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## Homework Statement

G is a group, and H is a subgroup of G.

(1) Show H is a subgroup of its Normalizer. Give an example to show that this is NOT necessarily true if H is NOT a subgroup.

(2) Show H is a subgroup of its Centralizer iff H is Abelian

## Homework Equations

normalizer NG(H) = {g in G|gHg(^-1)=H}

centralizer CG(H) = {g in G|gh = hg for all h in H}

## The Attempt at a Solution

Okay, for part (1) I showed the left coset of H equals to the right coset of H, that is g*H = H*g = H <=> h in H

Can anyone show me an example that it is NOT necessarily true if H is NOT a subgroup? (If H is NOT a subgroup of G, isn't that obvious that it's not necessary a subgroup of its Normalizer?)

For part (2) by definition of the centralizer CG(H)={g in G|gh = hg for all h in H}.

(=>) Suppose H < CG(H), WTS H is Abelian, that is for any elments h1, h2 in H, h1*h2=h2*h1.

so by definition

g*h1 = h1*g => g = h1*g*h1^(-1)

g*h2 = h2*g => g = h2*g*h2^(-1)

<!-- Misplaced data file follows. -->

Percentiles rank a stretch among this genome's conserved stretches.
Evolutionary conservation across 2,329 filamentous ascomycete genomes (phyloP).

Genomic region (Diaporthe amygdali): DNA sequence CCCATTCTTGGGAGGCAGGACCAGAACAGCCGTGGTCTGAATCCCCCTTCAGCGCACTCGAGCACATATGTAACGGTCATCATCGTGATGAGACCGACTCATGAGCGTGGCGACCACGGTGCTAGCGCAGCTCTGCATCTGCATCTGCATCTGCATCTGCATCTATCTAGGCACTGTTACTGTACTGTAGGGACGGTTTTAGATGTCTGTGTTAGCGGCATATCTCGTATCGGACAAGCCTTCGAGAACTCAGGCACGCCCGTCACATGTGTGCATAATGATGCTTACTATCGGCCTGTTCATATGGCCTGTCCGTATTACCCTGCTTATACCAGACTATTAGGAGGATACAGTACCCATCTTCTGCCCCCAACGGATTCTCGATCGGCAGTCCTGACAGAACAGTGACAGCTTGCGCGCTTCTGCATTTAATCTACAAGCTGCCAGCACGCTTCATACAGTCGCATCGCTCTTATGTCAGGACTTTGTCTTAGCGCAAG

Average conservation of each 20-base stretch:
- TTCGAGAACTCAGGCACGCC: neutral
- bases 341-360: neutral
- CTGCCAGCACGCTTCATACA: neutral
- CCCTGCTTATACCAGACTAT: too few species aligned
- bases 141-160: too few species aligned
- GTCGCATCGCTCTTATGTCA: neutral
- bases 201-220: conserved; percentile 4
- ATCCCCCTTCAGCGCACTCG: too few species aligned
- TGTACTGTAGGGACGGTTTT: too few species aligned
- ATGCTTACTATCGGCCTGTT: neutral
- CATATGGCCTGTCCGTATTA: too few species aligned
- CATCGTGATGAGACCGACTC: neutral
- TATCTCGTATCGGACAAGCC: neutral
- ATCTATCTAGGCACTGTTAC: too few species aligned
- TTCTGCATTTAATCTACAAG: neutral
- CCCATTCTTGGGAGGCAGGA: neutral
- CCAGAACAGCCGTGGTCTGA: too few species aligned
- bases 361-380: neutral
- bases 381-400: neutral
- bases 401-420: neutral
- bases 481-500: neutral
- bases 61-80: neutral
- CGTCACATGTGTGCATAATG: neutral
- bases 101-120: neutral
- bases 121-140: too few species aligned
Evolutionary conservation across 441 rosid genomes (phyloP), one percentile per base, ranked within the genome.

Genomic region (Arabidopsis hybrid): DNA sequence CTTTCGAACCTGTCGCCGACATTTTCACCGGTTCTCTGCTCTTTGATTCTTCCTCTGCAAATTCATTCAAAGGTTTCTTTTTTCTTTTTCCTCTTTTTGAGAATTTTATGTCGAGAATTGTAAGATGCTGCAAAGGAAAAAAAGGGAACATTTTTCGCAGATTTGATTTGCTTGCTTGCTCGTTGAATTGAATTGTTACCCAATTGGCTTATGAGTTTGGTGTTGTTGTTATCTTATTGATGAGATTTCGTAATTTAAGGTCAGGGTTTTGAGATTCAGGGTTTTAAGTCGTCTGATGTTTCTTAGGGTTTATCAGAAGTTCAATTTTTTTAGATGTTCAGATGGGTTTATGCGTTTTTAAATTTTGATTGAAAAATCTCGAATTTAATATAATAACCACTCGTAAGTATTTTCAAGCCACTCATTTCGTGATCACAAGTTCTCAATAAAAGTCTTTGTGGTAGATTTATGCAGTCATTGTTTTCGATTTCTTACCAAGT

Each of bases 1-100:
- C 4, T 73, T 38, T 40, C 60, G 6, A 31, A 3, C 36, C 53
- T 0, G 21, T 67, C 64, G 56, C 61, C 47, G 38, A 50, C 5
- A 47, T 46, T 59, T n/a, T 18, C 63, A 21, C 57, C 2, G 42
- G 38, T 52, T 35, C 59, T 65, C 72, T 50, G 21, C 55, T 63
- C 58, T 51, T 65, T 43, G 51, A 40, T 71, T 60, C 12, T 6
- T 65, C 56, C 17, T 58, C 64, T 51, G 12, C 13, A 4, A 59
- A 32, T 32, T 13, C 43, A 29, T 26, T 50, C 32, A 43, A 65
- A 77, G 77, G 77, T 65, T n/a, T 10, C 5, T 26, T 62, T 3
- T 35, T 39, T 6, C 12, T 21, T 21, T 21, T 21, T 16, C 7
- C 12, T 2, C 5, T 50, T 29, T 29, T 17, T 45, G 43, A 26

So h1*g*h1^(-1) = h2*g*h2^(-1)

Also h1*h2^(-1) is in H by definition of being subgroup of it's centralizer, so g*h1*h2^(-1)=h1*h2^(-1)*g

Okay, I've been trying to drive to h1*h2=h2*h1 but somehow stuck. Can anyone help? I know it's not a complicated problem...

(<=) Suppose H is Abelian, then for any elments h1, h2 in H, h1*h2=h2*h1 => h1*h2^(-1) = h2^(-1)*h1. WTS H < CG(H)

WTS two things:

1) H is nonempty

2) for any h1, h2 in H => h1*h2^(-1) is in H

Obviously H is nonempty since the identity is there.

Let h1, h2 in H

Then since h1*h2=h2*h1 => h1*h2^(-1) = h2^(-1)*h1

How do I show from here that it implies that h1*h2^(-1) is in H?

Thanks!